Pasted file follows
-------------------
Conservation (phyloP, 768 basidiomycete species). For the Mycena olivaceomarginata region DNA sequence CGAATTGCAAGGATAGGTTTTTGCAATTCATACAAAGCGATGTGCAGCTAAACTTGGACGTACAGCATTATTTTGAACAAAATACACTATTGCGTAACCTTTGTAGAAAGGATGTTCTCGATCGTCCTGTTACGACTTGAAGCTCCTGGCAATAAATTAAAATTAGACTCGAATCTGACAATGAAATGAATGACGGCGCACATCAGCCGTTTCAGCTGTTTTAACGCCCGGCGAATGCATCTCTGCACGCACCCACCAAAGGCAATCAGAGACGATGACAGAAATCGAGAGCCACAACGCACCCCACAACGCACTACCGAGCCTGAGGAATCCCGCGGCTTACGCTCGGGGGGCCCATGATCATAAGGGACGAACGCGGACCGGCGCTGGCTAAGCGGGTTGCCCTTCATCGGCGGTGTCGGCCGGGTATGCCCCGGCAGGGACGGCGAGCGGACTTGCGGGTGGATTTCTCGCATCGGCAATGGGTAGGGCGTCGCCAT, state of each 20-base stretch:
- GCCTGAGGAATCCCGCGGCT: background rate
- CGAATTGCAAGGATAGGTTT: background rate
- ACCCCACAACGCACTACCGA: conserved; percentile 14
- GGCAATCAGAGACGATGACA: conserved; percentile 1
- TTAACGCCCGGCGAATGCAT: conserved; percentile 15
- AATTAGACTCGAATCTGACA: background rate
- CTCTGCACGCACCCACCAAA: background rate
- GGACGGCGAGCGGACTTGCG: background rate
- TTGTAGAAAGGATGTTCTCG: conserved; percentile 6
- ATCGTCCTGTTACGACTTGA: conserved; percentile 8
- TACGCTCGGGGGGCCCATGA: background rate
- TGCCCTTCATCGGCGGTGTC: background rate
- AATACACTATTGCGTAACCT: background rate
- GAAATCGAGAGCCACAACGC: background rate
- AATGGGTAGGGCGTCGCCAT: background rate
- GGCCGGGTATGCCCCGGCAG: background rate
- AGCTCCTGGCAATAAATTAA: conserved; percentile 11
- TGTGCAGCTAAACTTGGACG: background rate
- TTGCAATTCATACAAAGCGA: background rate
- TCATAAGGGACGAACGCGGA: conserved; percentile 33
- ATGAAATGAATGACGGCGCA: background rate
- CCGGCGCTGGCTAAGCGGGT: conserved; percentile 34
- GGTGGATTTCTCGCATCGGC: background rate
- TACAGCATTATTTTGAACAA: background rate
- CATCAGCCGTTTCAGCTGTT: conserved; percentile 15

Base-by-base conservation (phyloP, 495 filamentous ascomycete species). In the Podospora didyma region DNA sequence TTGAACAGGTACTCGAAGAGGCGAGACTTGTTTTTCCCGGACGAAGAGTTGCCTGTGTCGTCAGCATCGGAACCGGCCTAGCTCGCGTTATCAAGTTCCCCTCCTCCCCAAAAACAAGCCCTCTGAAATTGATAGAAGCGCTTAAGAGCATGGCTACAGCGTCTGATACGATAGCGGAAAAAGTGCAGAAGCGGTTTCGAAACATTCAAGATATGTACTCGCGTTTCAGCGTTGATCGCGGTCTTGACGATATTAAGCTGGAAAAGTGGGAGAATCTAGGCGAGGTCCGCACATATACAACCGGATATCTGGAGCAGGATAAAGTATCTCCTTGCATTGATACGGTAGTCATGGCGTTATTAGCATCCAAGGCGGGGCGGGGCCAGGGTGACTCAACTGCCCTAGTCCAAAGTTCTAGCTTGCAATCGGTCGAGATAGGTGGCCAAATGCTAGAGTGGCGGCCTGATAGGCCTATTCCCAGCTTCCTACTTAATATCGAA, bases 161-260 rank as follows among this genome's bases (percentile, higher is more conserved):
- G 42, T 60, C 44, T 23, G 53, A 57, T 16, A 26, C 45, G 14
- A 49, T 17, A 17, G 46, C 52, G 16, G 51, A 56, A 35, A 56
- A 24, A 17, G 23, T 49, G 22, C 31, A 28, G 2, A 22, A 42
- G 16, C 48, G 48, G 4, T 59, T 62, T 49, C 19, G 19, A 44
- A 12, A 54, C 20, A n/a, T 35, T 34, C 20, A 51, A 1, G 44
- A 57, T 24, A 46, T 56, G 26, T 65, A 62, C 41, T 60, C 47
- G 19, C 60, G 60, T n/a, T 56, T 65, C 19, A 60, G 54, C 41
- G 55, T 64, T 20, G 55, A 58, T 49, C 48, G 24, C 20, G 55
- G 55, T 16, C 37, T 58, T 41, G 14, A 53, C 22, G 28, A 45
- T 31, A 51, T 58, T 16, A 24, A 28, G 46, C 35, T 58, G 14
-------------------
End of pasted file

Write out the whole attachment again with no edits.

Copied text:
Conservation (phyloP, 768 basidiomycete species). For the Mycena olivaceomarginata region DNA sequence CGAATTGCAAGGATAGGTTTTTGCAATTCATACAAAGCGATGTGCAGCTAAACTTGGACGTACAGCATTATTTTGAACAAAATACACTATTGCGTAACCTTTGTAGAAAGGATGTTCTCGATCGTCCTGTTACGACTTGAAGCTCCTGGCAATAAATTAAAATTAGACTCGAATCTGACAATGAAATGAATGACGGCGCACATCAGCCGTTTCAGCTGTTTTAACGCCCGGCGAATGCATCTCTGCACGCACCCACCAAAGGCAATCAGAGACGATGACAGAAATCGAGAGCCACAACGCACCCCACAACGCACTACCGAGCCTGAGGAATCCCGCGGCTTACGCTCGGGGGGCCCATGATCATAAGGGACGAACGCGGACCGGCGCTGGCTAAGCGGGTTGCCCTTCATCGGCGGTGTCGGCCGGGTATGCCCCGGCAGGGACGGCGAGCGGACTTGCGGGTGGATTTCTCGCATCGGCAATGGGTAGGGCGTCGCCAT, state of each 20-base stretch:
- GCCTGAGGAATCCCGCGGCT: background rate
- CGAATTGCAAGGATAGGTTT: background rate
- ACCCCACAACGCACTACCGA: conserved; percentile 14
- GGCAATCAGAGACGATGACA: conserved; percentile 1
- TTAACGCCCGGCGAATGCAT: conserved; percentile 15
- AATTAGACTCGAATCTGACA: background rate
- CTCTGCACGCACCCACCAAA: background rate
- GGACGGCGAGCGGACTTGCG: background rate
- TTGTAGAAAGGATGTTCTCG: conserved; percentile 6
- ATCGTCCTGTTACGACTTGA: conserved; percentile 8
- TACGCTCGGGGGGCCCATGA: background rate
- TGCCCTTCATCGGCGGTGTC: background rate
- AATACACTATTGCGTAACCT: background rate
- GAAATCGAGAGCCACAACGC: background rate
- AATGGGTAGGGCGTCGCCAT: background rate
- GGCCGGGTATGCCCCGGCAG: background rate
- AGCTCCTGGCAATAAATTAA: conserved; percentile 11
- TGTGCAGCTAAACTTGGACG: background rate
- TTGCAATTCATACAAAGCGA: background rate
- TCATAAGGGACGAACGCGGA: conserved; percentile 33
- ATGAAATGAATGACGGCGCA: background rate
- CCGGCGCTGGCTAAGCGGGT: conserved; percentile 34
- GGTGGATTTCTCGCATCGGC: background rate
- TACAGCATTATTTTGAACAA: background rate
- CATCAGCCGTTTCAGCTGTT: conserved; percentile 15

Base-by-base conservation (phyloP, 495 filamentous ascomycete species). In the Podospora didyma region DNA sequence TTGAACAGGTACTCGAAGAGGCGAGACTTGTTTTTCCCGGACGAAGAGTTGCCTGTGTCGTCAGCATCGGAACCGGCCTAGCTCGCGTTATCAAGTTCCCCTCCTCCCCAAAAACAAGCCCTCTGAAATTGATAGAAGCGCTTAAGAGCATGGCTACAGCGTCTGATACGATAGCGGAAAAAGTGCAGAAGCGGTTTCGAAACATTCAAGATATGTACTCGCGTTTCAGCGTTGATCGCGGTCTTGACGATATTAAGCTGGAAAAGTGGGAGAATCTAGGCGAGGTCCGCACATATACAACCGGATATCTGGAGCAGGATAAAGTATCTCCTTGCATTGATACGGTAGTCATGGCGTTATTAGCATCCAAGGCGGGGCGGGGCCAGGGTGACTCAACTGCCCTAGTCCAAAGTTCTAGCTTGCAATCGGTCGAGATAGGTGGCCAAATGCTAGAGTGGCGGCCTGATAGGCCTATTCCCAGCTTCCTACTTAATATCGAA, bases 161-260 rank as follows among this genome's bases (percentile, higher is more conserved):
- G 42, T 60, C 44, T 23, G 53, A 57, T 16, A 26, C 45, G 14
- A 49, T 17, A 17, G 46, C 52, G 16, G 51, A 56, A 35, A 56
- A 24, A 17, G 23, T 49, G 22, C 31, A 28, G 2, A 22, A 42
- G 16, C 48, G 48, G 4, T 59, T 62, T 49, C 19, G 19, A 44
- A 12, A 54, C 20, A n/a, T 35, T 34, C 20, A 51, A 1, G 44
- A 57, T 24, A 46, T 56, G 26, T 65, A 62, C 41, T 60, C 47
- G 19, C 60, G 60, T n/a, T 56, T 65, C 19, A 60, G 54, C 41
- G 55, T 64, T 20, G 55, A 58, T 49, C 48, G 24, C 20, G 55
- G 55, T 16, C 37, T 58, T 41, G 14, A 53, C 22, G 28, A 45
- T 31, A 51, T 58, T 16, A 24, A 28, G 46, C 35, T 58, G 14